What did you figure out about lighting? It is actually pretty tricky to get it just where you want it, especially in a hurry. Having some regular tricks for the background, pose, and lighting can make it easier to take photos more consistently, since you know where everything is and how you want it put together each time.
Zoom to crop or crop to zoom? Sometimes in bad lighting it is easier to use the camera zoom to crop the photo so your head or hands are not causing a shadow. It can make a difference to simply take the photo from a different angle, in addition to having two light sources as we discussed yesterday.
When you digitally zoom to take a photo with your phone, or even with a camera, you will find that the original image does not have as high of a resolution. Sometimes a tiny amount of zoom will improve focus; however, try to avoid using zoom as your cropping mechanism. Get close to the nails. Being close to the nails will allow the automatic features of your phone camera to help with focus and light. If you are too far away from the nails, the camera is unable to adjust the lighting correctly.
If there is an element you really want to focus on, tap its image on the screen to tell the camera where you want it to put effort on focusing, then take the picture. Once you have a high resolution picture, it is very simple to use the photo editing features indigenous to your phone. By cropping in the image with the photo editor, you maintain the integrity of the resolution while still getting the specific element you want to highlight in the photo.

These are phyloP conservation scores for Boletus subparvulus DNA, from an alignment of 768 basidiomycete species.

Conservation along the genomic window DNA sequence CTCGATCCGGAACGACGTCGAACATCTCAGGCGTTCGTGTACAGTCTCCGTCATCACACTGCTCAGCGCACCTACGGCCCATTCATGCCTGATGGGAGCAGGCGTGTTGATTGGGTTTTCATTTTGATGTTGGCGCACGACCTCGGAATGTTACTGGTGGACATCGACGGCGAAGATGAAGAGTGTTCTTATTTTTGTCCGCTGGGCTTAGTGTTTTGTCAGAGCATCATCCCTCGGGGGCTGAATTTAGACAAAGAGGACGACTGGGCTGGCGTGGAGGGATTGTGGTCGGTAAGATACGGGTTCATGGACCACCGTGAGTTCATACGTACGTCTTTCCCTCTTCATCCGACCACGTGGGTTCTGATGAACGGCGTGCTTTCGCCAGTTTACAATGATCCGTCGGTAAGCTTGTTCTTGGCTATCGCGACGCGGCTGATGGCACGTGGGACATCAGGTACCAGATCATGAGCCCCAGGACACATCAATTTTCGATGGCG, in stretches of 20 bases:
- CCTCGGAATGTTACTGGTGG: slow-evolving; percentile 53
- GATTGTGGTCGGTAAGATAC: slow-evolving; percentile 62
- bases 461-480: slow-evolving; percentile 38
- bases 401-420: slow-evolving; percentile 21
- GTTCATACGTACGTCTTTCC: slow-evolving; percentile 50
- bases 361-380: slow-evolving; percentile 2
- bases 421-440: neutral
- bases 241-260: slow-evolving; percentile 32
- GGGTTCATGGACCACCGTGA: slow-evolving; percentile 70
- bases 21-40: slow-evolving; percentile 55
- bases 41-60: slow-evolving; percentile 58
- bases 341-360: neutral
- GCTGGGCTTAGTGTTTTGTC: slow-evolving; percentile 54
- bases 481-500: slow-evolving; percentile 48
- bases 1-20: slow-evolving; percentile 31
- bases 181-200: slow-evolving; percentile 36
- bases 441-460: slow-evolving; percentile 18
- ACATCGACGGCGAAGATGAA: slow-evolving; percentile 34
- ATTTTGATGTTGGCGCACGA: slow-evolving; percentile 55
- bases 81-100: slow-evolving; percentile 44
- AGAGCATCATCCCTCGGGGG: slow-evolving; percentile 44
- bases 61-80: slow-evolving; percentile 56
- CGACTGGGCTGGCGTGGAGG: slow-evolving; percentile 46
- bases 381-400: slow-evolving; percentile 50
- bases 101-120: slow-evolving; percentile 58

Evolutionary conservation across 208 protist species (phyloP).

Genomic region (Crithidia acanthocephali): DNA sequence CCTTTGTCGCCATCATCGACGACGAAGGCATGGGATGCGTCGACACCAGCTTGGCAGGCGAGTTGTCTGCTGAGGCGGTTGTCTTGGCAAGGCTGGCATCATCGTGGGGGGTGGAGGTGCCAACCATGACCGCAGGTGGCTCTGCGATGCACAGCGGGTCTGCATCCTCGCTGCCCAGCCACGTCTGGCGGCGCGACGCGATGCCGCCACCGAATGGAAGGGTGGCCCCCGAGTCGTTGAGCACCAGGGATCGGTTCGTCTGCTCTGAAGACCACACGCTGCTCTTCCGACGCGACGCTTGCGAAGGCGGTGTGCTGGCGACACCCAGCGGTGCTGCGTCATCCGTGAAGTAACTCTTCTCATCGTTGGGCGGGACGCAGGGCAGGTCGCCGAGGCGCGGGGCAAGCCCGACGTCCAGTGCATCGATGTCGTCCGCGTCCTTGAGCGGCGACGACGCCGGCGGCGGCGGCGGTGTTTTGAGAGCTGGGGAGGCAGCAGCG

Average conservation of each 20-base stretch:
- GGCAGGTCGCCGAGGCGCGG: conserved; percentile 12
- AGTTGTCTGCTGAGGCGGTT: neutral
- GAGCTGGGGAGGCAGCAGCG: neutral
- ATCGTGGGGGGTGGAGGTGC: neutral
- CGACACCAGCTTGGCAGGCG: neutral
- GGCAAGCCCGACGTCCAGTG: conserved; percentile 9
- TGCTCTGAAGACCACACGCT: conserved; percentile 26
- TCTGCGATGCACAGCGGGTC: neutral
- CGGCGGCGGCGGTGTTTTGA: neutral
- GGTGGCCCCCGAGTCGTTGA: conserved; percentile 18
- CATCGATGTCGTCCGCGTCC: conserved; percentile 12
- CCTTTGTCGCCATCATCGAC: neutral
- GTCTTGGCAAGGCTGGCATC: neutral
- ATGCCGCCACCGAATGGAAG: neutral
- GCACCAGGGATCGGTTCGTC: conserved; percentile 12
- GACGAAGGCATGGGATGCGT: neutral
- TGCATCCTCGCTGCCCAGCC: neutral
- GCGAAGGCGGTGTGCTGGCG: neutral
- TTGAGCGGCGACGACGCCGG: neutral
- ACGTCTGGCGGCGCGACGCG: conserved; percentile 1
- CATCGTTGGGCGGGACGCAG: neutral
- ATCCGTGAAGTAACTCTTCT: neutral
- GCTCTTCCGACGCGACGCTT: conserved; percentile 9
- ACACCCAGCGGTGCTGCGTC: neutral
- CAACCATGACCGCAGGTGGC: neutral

Creative cropping can also remove things in the background you don’t care for or give you control over what nails the viewer sees. Try to either get all of the nails in the shot, or make it obvious that you have cut part of them out intentionally. Have you seen old printed photos where people’s heads are partially cut off? Avoid looking like you made a photography mistake when cropping and be sure you create an artistic crop that is deliberate.
Practice getting less than two feet away from the nails for a day or two, then try getting within less than a foot. The more you get used to taking the photos up close, the easier the lighting becomes to figure out now that you’ve had a little practice!
For reprint and licensing requests for this article, Click here.
The secure and easy all-access connection to your content.
Bookmarked content can then be accessed anytime on all of your logged in devices!
Already a member? Log In